Speaker 1: 04:52 Now the governor has laid out six principles this week to help guide the state. When it comes to lifting coronavirus restrictions as the head of a hospital, do you think it's appropriate to maybe start having those conversations?

Speaker 2: 05:04 I think we can have those conversations, but I, I definitely think that, uh, there, there needs to be some safeguards in place, uh, in case. Um, we do see more widespread, uh, of Corona following this sort of stand down of any of the measures that we have in place to prevent the disease from spreading. So I would certainly like to see a more robust stockpiles of personal protective equipment. I would like to make sure that we are, uh, set in terms of the number of ventilators that we have. Uh, and that we are, uh, very ready for surge capacity in case, uh, any sort of stand down on some of these restrictions does stimulate more of a surge generation.

Speaker 1: 05:46 And of course, one of the six conditions the governor said must be met before easing restrictions is more testing. Our understanding is that sharp healthcare's testing capacity is around 950 per day. Currently you're a averaging far less than that 125 or so. Why is sharp not testing at full capacity?

Speaker 2: 06:05 We have been testing obviously for, for some time we are ramping up on the testing. I think that as that testing capacity becomes available, then we start filling that testing capacity. So, uh, I'll just, uh, say that a couple of weeks ago our capacity was only 300 a day. Uh, and so, you know, the fact that we were doing now, uh, much more than that, uh, is significant. And we're starting to expand our definition of, of what would be tested in terms of some of the outpatient environment. So, uh, when we did have some issues as it relates to capacity, uh, we were having people from the emergency department, et cetera, that that had mild symptoms would go home and self isolate. Uh, we're expanding that testing now to make sure that we are able to, uh, to test those patients. And so I think, uh, while there's always a few days lag, I think you'll absolutely see those numbers increase and we are seeing them increase. Uh, certainly at Grossmont, uh, we've, we've already tested more than, uh, I think 1100 patients and I'm seeing that rise every day.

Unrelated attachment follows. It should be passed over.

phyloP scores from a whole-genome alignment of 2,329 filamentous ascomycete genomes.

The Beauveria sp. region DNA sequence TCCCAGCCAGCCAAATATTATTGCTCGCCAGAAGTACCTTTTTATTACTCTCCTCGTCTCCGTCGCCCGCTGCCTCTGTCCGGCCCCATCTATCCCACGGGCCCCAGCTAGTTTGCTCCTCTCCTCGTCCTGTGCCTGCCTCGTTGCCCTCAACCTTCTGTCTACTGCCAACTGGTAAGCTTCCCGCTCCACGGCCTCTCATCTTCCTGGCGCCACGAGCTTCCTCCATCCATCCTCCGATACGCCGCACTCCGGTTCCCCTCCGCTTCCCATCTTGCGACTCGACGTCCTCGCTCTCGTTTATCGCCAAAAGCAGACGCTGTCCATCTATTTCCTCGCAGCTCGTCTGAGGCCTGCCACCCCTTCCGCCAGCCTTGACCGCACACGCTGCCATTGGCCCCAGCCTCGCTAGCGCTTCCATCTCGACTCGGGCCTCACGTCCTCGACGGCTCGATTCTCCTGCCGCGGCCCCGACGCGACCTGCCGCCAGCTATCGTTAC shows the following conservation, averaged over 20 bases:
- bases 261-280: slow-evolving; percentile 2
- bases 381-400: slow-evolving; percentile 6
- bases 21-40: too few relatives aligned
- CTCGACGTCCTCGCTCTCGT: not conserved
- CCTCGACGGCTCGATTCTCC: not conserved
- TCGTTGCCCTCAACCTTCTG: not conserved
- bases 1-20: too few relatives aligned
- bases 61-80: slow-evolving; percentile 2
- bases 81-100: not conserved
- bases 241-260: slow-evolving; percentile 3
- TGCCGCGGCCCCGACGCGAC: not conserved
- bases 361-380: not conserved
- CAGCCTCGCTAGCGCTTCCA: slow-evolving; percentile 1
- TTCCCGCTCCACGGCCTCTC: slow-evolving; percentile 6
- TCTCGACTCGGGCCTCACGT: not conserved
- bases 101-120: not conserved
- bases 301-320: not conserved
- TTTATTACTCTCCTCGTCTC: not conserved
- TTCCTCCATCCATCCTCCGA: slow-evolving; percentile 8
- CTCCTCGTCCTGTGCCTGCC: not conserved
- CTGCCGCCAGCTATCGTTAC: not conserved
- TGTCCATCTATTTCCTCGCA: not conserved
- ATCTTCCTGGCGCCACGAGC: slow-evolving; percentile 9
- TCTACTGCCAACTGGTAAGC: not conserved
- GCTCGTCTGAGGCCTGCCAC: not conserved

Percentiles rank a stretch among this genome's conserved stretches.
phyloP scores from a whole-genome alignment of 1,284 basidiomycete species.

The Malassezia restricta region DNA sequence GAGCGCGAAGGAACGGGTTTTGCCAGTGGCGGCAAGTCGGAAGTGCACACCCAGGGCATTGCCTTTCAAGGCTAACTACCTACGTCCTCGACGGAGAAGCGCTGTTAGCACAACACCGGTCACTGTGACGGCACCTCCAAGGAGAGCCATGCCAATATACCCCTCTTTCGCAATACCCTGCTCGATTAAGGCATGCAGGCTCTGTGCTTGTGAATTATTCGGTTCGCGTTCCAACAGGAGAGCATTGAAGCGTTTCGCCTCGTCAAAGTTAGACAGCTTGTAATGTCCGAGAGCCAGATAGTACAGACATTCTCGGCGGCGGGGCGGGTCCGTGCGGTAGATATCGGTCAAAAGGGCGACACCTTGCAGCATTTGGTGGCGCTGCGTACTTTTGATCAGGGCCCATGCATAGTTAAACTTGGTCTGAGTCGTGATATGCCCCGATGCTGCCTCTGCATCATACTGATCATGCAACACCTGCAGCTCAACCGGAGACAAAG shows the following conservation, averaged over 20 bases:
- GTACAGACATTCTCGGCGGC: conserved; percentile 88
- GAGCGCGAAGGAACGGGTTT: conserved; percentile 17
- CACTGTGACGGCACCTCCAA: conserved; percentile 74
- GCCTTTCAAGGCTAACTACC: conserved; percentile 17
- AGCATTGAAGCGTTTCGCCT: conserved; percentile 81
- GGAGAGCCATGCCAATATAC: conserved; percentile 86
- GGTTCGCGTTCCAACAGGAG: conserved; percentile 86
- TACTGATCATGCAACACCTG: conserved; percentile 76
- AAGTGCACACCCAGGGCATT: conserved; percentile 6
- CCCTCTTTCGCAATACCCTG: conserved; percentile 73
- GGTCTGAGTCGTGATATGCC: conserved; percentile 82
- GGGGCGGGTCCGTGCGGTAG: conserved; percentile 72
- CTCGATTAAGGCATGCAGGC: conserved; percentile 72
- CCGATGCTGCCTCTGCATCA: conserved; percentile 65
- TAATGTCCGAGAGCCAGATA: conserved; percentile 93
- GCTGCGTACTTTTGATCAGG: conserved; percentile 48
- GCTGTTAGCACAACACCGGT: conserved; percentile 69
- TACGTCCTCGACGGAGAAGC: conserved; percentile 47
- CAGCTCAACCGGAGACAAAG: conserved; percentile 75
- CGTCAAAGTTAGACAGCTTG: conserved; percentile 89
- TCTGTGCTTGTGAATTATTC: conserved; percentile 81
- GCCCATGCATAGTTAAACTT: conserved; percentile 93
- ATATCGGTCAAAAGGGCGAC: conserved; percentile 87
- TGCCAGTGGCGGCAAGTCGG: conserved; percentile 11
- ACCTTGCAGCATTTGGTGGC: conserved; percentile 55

Speaker 1: 07:08 So you are, as you say, easing, um, uh, the testing criteria a bit. What's required now to get a test

Speaker 2: 07:15 clinician makes that decision, uh, based on, on certain guidance. But if the patient has signs and symptoms and they have a known exposures, the physician invariably is, is recommending testing for that. Certainly if they're admitted to the hospital, uh, and they have any signs and symptoms or, uh, they, uh, possibly have come from a nursing home, uh, that has had, uh, an outbreak or are clustering of patients, then they will get tested in the emergency department as well as sharp Grossmont hospital's care clinic, uh, which is a, an outpatient department of the hospital. Or we are seeing, uh, patients that are being tested more frequently, uh, just based on their presentation of, of mild, uh, symptoms. And so we're starting to see that, that rise. Now. Uh, I also would like to see the capacity for rapid testing, uh, go up so that we can get rapid results and that is seen in some health systems now, uh, as, as that technology is allowed to be introduced. And we are very hopeful that we will have that technology soon. But if we can get a test back in 45 minutes or an hour, uh, I think obviously that rapid testing will, will help increase. And, and I would support doing that so that we could certainly make sure that we are then putting patients or, uh, that test positive into isolation to stop the further spread.

Speaker 1: 08:37 All right. Well, I've been speaking with Scott Evans, CEO of sharp Grossmont hospital. Thanks very much.

Speaker 2: 08:43 Thank you very much. Have a great day.

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Maureen Cavanaugh and Jade Hindmon host KPBS Midday Edition, a daily radio news magazine keeping San Diego in the know on everything from politics to the arts.